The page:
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What does distant reading look like?

In this video Prof. Philipp Schweighauser introduces you to Franco Moretti’s Stanford Literary Lab and shows you an example of distant reading.
In 2010, Franco Moretti founded the Stanford Literary Lab. The name of the institution, Stanford Literary Lab, already indicates that it engages with scientific practices that are
alien to many a literary scholar: experiments. Because that’s what
you do in labs: scientific experiments. And in their experiments Moretti and his colleagues aim for, what Moretti calls for, namely the analysis of thousands of literary texts to identify recurring patterns and large-scale historical developments. The findings of the Stanford Literary Lab are published on its website in its pamphlet series. So let’s have a look at the first pamphlet published in this pamphlet series.
The first pamphlet of the Stanford Literary Lab was published in 2011.
Its title is ‘Quantitative Formalism: An Experiment’. It’s co-authored by five scholars– or should I say scientists?
The question the research group sought to answer was this: Could computers recognise literary genres? For instance, if you let a computer programme run through Nathaniel Hawthorne’s The Scarlet Letter, will it be able to identify it as what it is, namely, a Gothic novel? The researchers used a programme called Docuscope that consists of 200 million words and phrases, each of which is assigned to one of 101 linguistic categories. Thus the words ‘he’ and ‘she’ are assigned to third person, and the words ‘sad’ and ‘happy’ are assigned to emotion. Now, if you let a computer programme run through your literary text, it will be able to tell you which of these linguistic categories occur with what frequency.
And then you can do the same thing with another literary text, and yet another literary text, and so on. And chances are that those literary texts that contain the same linguistic categories with a similar frequency belong to the same literary genre. Docuscope’s task was to match Gothic novels to Gothic novels, historical novels to historical novels, industrial novels to industrial novels, and so on, from within a corpus of 36 novels. And Docuscope, the computer programme, did its job very well. It could identify, it could recognise literary genres. Consider the one passage that Docuscope, the computer programme, identified as the most Gothic of all passages in the corpus.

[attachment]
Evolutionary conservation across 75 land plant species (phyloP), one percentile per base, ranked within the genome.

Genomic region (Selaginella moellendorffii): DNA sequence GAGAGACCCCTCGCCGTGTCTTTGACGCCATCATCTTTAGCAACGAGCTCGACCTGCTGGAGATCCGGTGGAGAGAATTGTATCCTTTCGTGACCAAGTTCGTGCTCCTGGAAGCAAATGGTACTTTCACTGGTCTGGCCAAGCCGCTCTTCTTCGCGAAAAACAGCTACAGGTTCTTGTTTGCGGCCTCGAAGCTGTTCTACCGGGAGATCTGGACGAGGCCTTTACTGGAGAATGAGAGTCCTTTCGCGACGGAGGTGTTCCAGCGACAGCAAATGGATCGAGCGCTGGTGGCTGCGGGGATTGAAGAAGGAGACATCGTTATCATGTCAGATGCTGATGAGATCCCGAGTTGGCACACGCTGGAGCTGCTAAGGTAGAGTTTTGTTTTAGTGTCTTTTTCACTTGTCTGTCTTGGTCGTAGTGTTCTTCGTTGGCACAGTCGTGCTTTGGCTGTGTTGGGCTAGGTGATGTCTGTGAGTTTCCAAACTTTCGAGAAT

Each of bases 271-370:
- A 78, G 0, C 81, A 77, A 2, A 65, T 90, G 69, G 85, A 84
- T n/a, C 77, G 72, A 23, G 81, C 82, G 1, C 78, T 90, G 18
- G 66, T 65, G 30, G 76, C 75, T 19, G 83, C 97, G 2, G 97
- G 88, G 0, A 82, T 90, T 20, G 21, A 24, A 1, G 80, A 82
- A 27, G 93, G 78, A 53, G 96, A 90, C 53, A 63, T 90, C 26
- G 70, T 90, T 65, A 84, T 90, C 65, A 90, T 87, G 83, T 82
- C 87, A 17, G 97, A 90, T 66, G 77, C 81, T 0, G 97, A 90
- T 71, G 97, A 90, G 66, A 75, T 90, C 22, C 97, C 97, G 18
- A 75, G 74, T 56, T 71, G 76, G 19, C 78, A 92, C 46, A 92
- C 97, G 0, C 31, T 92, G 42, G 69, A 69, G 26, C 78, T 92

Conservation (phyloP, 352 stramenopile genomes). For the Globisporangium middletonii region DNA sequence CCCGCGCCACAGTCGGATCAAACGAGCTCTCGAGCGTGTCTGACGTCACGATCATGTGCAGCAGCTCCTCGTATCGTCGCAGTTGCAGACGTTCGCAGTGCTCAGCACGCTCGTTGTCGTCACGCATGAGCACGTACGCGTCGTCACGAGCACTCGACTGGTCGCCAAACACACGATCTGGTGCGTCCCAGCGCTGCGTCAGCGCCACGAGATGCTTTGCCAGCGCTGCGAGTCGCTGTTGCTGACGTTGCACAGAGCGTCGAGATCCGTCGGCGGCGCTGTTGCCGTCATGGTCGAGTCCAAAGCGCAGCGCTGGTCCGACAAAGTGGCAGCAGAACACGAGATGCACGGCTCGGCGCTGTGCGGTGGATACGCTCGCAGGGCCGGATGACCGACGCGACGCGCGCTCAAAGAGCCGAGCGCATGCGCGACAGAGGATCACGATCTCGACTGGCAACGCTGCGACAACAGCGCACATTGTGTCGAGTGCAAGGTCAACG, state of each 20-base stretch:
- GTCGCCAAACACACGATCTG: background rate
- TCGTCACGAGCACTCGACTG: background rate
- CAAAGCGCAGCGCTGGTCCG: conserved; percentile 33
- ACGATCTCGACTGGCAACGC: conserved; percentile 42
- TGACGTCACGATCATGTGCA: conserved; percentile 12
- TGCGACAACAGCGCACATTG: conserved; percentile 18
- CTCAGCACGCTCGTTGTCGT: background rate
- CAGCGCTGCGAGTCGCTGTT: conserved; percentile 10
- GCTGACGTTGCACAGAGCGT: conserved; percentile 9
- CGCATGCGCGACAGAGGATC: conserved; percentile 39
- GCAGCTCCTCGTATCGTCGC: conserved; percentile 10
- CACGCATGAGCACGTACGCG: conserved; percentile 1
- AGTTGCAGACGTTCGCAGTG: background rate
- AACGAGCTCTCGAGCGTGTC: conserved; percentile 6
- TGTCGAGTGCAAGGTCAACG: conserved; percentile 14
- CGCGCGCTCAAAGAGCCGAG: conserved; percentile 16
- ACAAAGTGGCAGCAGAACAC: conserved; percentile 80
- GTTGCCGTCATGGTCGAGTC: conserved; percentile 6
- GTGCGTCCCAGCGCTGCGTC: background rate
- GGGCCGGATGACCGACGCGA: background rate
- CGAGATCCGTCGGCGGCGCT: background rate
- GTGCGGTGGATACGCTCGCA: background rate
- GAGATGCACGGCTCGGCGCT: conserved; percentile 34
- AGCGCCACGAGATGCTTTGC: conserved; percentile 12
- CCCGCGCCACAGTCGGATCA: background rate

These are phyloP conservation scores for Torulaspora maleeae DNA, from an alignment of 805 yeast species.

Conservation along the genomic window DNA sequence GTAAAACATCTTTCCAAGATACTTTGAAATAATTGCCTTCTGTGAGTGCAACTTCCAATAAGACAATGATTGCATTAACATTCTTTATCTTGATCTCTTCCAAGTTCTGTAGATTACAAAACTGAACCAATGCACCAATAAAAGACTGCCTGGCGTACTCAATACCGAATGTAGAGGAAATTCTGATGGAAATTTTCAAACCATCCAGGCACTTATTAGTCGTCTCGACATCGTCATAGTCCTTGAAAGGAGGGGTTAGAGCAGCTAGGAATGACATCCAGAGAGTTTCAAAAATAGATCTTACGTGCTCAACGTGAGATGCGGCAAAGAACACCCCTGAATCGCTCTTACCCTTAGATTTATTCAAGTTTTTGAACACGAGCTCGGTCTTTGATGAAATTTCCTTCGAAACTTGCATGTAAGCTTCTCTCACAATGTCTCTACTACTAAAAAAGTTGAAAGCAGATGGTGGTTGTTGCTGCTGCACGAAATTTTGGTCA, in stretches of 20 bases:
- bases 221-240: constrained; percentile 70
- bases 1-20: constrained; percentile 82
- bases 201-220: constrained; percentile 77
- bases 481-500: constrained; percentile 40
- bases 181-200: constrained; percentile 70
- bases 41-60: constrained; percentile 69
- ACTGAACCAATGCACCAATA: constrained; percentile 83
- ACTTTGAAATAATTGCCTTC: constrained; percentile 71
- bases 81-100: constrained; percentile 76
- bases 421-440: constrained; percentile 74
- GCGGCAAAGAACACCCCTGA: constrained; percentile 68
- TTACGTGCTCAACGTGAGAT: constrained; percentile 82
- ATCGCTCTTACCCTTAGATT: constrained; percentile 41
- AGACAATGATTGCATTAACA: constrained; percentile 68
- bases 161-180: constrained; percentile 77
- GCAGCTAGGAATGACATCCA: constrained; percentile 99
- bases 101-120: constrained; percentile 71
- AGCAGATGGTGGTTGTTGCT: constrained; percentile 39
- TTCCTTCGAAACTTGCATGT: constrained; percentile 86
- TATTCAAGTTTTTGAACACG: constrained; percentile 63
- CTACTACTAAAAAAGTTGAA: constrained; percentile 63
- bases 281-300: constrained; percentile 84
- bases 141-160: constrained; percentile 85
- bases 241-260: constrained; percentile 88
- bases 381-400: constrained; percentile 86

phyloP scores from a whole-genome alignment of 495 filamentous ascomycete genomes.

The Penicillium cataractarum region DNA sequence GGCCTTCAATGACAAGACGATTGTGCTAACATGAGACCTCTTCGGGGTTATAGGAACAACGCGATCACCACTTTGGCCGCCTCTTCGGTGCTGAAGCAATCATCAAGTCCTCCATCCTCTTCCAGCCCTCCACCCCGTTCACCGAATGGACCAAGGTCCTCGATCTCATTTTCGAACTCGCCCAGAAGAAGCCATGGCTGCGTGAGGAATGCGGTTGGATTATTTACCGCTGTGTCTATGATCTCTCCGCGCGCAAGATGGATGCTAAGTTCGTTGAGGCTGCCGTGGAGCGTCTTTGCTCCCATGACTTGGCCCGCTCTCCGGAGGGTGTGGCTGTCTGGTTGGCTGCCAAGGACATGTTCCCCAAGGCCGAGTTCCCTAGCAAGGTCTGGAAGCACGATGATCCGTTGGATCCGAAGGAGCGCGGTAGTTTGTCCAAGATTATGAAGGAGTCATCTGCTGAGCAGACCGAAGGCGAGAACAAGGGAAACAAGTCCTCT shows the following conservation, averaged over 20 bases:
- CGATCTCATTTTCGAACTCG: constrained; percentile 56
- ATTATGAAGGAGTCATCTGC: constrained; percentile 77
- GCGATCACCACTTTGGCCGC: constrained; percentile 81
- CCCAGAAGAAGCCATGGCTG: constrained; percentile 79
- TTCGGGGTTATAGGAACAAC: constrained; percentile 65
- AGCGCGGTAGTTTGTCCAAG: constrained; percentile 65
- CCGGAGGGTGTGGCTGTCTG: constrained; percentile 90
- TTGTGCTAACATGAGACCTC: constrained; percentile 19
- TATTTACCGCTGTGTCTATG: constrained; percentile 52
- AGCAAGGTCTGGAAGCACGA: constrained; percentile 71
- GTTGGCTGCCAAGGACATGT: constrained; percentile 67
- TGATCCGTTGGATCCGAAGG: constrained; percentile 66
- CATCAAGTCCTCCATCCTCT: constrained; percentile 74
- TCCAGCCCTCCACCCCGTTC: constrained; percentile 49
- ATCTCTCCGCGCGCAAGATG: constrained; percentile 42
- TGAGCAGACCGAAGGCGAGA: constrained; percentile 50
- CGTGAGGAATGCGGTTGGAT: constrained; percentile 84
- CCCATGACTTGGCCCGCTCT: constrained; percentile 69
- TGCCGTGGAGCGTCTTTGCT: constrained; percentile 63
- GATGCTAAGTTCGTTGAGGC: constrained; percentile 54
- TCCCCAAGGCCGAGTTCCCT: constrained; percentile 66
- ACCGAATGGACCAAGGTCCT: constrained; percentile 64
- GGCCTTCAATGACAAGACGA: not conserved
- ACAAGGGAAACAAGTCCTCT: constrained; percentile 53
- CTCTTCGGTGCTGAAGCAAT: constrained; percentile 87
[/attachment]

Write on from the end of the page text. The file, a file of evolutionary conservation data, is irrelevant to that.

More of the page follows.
This passage is not from Hawthorne’s The Scarlet Letter, but from Ann Radcliffe’s Gothic novel A Sicilian Romance. Let me read it to you.
‘A moment deserted him. An invincible curiosity, however, subdued his terror, and he determined to pursue if possible the way the figure had taken. He passed over loose stones through a sort of court till he came to the archway. Here, he stopped, for fear returned upon him. Resuming his courage, however, he went on, still endeavouring to follow the way the figure had passed, and suddenly found himself in an enclosed part of the ruin, whose appearance was more wild and desolate than any he had yet seen. Seized with unconquerable apprehension, he was retiring, when the low voice of a distressed person struck his ear. His heart sunk at the sound. His limbs trembled, and he was utterly unable to move.
The sound, which appeared to be the last groan of a dying person, was repeated. Hippolytus made a strong effort and sprang forward, when a light burst upon him from a shattered casement of the building, and at the same time, he heard the voices of men. He advanced softly to the window and beheld in a small room, which was less decayed than the rest of the edifice, a group of men who, from the savageness of their looks and from their dress, appeared to be banditti. They surrounded a man who lay on the ground wounded and bathed in blood, and who, it was very evident, had uttered the groans heard by the count.’ How would I identify this passage as Gothic?
I would say that it’s the atmosphere of fear, terror, and distress. It’s the wild, desolate, and decaying setting. It’s the presence of archways and ruins, the protagonist’s trembling, the groans of the dying man, the dying man’s blood, and so on. All of this identifies this passage as Gothic. Now, Docuscope found different things in the very same passage. The one level where Docuscope’s and my judgement agreed was that Docuscope also found that this passage contains many expressions connoting fear and sadness. But for all the rest, Docuscope found very different things. Docuscope identified this passage as Gothic because it reports many events. And it identified it as Gothic because it contains many personal pronouns such as ‘he‘ and ‘him‘.
And it identified it as Gothic because it indicates many expressions that denote shifts in time. And Docuscope also considered it Gothic because it has many shifts back in time, flashbacks. So what did the researchers find? They found not only that humans and computers can assign the same texts to the same genre, and they not only found that computers do this very, very differently from human beings. What they also found - and I think that’s the most significant finding - what they also found is that literary genres are characterised by shared patterns at the deepest linguistic level, that human eyes cannot see.

Philipp Schweighauser introduces you to the Stanford Literary Lab, a team of researchers that use scientific methods and computer programs to identify recurring patterns and large-scale historical developments in literature.

The video also shows you an example of distant reading performed by the Lab and gives you an opportunity to consider the uses and limitations of this reading strategy.

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Literature in the Digital Age: from Close Reading to Distant Reading

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